The biologically determined natural sex ratio at birth is 1.05 boy for every girl. The Survey points out that in India, the sex ratio of the last child is skewed towards male all throughout — for first-born, it is 1.82, 1.55 for second born, 1.65 for third child and so on.

sex ratio, unwanted girls, srlc, sex ratio of last child, male child preferance, daughters, sex selection, female feoticide, indian express

 

The report compares India’s heavily-skewed-in-favour-of-boys SRLC to that of Indonesia, where the sex ratio at birth is close to the biological ideal, irrespective of whether the last child is a boy or a girl.

The estimate on the notionally “unwanted girls” goes beyond the Amartya Sen framework of “missing women” (owing to sex selective abortion or girl children who die owing to deliberate neglect). Using Sen’s methodology of sex ratio difference, as devised in 1990, the Survey pegs the number of “missing women” as of 2014 at 63 million, an increase from the 37 million as per Sen’s estimate.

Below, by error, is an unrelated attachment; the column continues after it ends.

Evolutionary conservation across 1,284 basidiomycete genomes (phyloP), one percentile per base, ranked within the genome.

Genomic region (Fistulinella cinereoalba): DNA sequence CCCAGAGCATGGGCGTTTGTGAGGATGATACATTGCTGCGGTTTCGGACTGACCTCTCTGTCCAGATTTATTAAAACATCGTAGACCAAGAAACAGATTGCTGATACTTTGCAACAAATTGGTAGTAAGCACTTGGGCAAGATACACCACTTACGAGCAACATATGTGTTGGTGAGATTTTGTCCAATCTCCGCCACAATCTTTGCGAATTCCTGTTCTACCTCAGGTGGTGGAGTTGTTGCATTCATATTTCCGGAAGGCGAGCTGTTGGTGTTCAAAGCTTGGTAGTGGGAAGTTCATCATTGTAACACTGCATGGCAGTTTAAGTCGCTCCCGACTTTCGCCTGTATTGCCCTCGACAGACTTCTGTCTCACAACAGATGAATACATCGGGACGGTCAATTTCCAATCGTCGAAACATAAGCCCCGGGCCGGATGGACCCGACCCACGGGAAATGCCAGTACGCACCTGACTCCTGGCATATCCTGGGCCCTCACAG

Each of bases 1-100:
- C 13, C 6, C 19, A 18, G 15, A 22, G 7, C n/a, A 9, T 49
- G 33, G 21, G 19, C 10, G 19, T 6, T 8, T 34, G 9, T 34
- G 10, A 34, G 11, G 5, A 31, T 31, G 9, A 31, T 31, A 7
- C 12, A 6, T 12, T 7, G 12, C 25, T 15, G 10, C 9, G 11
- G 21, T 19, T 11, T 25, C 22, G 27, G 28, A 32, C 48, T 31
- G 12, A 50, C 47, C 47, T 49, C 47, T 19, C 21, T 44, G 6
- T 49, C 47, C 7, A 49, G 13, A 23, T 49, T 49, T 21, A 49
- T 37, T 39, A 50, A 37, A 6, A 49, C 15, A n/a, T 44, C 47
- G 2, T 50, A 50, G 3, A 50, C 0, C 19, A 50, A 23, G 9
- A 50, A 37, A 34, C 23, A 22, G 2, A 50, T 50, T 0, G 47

The sex ratio of last birth (females per hundred births) has merely changed from 39.5 per cent to 39 per cent between 2005-06 and 2015-16. It is among two of the 17 gender indicators used in the Survey that fails to show any decadal improvement with an increase in wealth — the other being the effect on women’s employment.

 

Between 2005-06 and 2015-16, the proportion of women who took up paid work has gone down from 36 per cent to 24 per cent, making India a glaring outlier in this respect. One of the main reasons for this continues to be the disproportionate burden of unpaid care work that falls on women, including looking after elders and children.